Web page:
The Evolving Role of L&D Leaders in the Future of Workplace Learning

The future of workplace learning is already here, and it’s not just about new content or cutting-edge digital platforms. Employees have transformed how they learn on the job, with many seeking solutions on their own rather than relying on learning and development departments. That isn’t to say that the L&D department is no longer relevant. It does, however, imply that it will most likely need to change.

But how do you do it? L&D is becoming increasingly digital for every learning leader. As a result, practically anyone can now learn almost whatever they need, whenever they choose, on their own. What isn’t evident is how learning and development teams should adjust to this new reality. To address such a question, we must first comprehend how today’s workers develop their talents. These individuals operate at all levels of organizations, in large and small businesses, in various industries and job types.

So, today, let’s address this critical question: What is the Evolving Role of L&D Leaders in the Future of Workplace Learning?

Evolving Role of L&D Leaders in the Future of Workplace Learning

People’s investment in an on-demand economy

Most CEOs do not invest in people out of altruism or social conscience. Management invests in workplace training to increase productivity and performance. Chief executives get compensated primarily for delivering value to shareholders, which one derives mainly from increased earnings.

So what if employees are dissatisfied with their training? Because learning and development are among the most potent tools businesses have to boost productivity, research shows that employee engagement predicts future financial success.

People are a high cost, accounting for a considerable part of the operating costs in many firms. As a result, we talk about human capital management more than we talk about investing in people. In recent years, employers have contributed a significant section of the payroll and into the contingent workforce as a continuous efficiency drive.

Freelancers, contractors, and temp workers are also on the rise. A growing number of firms are using contract and temporary (“gig”) employees. Employees value the flexibility and independence of contract jobs above the typical structure of a steady 9-to-5 job in the gig economy, which signals a shift in how they view work. Organizations are grappling with how to train these new types of workers, who may not have access to typical employee systems like learning portals, as the gig economy grows.

When it comes to achieving optimal performance for the organization, the L&D function must think outside the enterprise. As the nature of work changes, L&D is adapting by providing learning opportunities for employees that go beyond standard corporate training.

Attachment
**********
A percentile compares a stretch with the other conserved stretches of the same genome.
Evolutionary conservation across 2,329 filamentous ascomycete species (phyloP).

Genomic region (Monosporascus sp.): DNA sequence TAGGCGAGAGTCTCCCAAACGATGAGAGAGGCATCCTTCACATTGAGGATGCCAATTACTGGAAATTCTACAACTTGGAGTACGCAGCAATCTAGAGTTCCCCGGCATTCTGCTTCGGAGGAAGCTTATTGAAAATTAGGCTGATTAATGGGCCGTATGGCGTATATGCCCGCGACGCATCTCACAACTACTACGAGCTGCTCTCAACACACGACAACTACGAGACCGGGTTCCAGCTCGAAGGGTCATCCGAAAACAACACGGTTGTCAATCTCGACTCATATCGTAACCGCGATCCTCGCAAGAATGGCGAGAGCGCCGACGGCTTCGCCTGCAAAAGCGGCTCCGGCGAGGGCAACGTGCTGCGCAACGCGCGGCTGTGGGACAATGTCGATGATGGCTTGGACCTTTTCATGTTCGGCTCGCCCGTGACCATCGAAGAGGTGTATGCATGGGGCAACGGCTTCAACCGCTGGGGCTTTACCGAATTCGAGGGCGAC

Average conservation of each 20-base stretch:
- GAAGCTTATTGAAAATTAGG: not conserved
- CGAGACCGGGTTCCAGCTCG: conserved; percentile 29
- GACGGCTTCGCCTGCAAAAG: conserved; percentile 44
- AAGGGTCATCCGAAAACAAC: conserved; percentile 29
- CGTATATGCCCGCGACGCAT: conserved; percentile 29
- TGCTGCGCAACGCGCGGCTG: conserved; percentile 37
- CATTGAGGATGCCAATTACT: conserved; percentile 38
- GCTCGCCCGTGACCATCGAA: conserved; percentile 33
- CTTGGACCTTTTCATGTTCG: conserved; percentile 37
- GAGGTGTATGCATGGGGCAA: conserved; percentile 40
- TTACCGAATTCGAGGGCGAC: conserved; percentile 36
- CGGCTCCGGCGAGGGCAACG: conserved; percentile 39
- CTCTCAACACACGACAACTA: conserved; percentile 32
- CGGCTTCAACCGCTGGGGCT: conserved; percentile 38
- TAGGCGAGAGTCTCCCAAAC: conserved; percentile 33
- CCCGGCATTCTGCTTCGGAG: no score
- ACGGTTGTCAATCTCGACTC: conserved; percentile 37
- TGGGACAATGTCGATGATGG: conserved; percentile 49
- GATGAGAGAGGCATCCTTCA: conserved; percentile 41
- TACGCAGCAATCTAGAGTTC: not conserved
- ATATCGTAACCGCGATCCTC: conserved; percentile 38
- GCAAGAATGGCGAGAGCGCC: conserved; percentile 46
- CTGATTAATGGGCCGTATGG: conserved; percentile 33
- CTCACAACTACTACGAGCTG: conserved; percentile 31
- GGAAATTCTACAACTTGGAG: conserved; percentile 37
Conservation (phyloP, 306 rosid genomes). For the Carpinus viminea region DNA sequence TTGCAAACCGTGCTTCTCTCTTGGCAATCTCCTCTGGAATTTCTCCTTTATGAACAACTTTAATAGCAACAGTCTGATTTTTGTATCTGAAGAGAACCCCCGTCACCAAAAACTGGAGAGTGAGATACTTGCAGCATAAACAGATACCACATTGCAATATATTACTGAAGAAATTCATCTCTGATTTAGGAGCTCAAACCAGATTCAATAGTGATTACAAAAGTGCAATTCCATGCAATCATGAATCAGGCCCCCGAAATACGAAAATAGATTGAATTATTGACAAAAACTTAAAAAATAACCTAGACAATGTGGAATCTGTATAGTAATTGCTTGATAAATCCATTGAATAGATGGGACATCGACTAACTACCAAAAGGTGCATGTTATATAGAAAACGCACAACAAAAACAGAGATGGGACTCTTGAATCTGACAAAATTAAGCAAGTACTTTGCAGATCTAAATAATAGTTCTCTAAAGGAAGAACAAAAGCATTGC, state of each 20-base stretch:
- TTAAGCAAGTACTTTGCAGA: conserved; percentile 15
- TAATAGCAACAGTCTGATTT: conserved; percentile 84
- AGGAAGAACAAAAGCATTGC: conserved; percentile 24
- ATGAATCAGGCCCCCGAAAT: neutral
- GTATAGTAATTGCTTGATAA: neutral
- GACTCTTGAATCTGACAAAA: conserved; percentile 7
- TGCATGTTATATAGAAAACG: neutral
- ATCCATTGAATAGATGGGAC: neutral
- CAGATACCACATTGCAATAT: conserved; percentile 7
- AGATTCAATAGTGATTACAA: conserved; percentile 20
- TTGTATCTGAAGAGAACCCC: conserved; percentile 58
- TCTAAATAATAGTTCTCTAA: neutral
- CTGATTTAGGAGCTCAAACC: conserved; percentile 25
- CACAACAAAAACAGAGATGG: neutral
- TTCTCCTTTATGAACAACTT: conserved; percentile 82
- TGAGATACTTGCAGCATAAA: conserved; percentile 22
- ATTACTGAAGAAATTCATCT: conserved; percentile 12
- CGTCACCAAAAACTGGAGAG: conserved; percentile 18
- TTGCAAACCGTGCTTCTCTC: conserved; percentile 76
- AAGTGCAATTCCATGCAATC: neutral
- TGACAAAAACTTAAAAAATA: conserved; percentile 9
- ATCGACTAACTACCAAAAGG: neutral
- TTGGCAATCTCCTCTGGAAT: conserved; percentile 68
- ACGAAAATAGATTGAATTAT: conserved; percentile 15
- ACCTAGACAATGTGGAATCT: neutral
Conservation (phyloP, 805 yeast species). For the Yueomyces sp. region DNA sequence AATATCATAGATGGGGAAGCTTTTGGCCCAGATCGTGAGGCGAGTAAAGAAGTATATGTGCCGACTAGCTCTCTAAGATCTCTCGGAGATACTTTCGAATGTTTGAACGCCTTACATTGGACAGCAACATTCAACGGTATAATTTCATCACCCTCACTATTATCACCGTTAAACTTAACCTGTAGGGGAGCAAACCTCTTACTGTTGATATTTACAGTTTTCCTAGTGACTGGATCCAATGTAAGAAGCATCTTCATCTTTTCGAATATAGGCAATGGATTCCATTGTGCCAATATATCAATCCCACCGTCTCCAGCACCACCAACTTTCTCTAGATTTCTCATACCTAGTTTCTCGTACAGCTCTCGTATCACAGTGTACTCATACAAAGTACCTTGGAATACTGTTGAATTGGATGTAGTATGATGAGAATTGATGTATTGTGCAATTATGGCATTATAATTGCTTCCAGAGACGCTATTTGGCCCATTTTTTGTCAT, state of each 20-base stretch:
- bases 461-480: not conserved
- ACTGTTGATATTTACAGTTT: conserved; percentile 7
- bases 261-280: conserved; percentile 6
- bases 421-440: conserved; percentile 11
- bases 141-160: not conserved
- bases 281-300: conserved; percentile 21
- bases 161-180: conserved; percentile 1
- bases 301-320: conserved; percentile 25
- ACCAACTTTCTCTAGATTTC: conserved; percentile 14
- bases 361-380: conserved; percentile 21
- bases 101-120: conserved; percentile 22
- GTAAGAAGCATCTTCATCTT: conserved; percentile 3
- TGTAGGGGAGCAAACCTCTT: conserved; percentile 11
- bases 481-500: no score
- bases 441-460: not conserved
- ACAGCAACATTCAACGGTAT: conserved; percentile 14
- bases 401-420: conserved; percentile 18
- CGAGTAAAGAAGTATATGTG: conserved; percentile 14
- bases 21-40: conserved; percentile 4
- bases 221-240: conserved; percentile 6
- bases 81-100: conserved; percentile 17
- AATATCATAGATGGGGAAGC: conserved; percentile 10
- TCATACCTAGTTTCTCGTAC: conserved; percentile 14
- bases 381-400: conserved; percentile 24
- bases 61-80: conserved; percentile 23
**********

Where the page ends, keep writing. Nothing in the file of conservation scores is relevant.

Again, when it comes to individuals in the on-demand economy, efficiency takes precedence over engagement.

This push for efficiency has altered L&D as well. Corporate training is increasingly given through technology to increase reach, reduce expenses, and improve consistency rather than satisfy the unique demands of Generation X, Millennials, or the Homeland Generation (those born after the mid-1990s).

Investing in efficiency alone, on the other hand, isn’t enough for today’s workers. The desire for efficiency, on the other hand, isn’t going away. As a result, traditional trade tools such as instructional design, facilitation, open source learning management systems (LMS), e-learning courses, virtual classes, and fast authoring tools are still helpful. They’re simply unfinished. In addition to efficiency, tools must handle engagement.


Rebuilding Learning and Development (L&D) for the digital age and democracy

Getting and keeping employees involved in their work is more important than ever, and L&D is critical to accomplishing this. However, the methods by which we train and develop workers must change.

Leaders in learning and development recognize the need to change. They’re rethinking their corporate learning practices to engage today’s workforce better. Many are investing in new technology or more modern content. Fewer, on the other hand, are reorganizing, reskilling, and recruiting for new talents within their own teams.

The truth is that entertaining, bite-sized content and gamified social learning systems won’t suffice to prepare you for the near future of learning and development. To better balance corporate and individual imperatives, you must also embrace new methods of thinking and doing.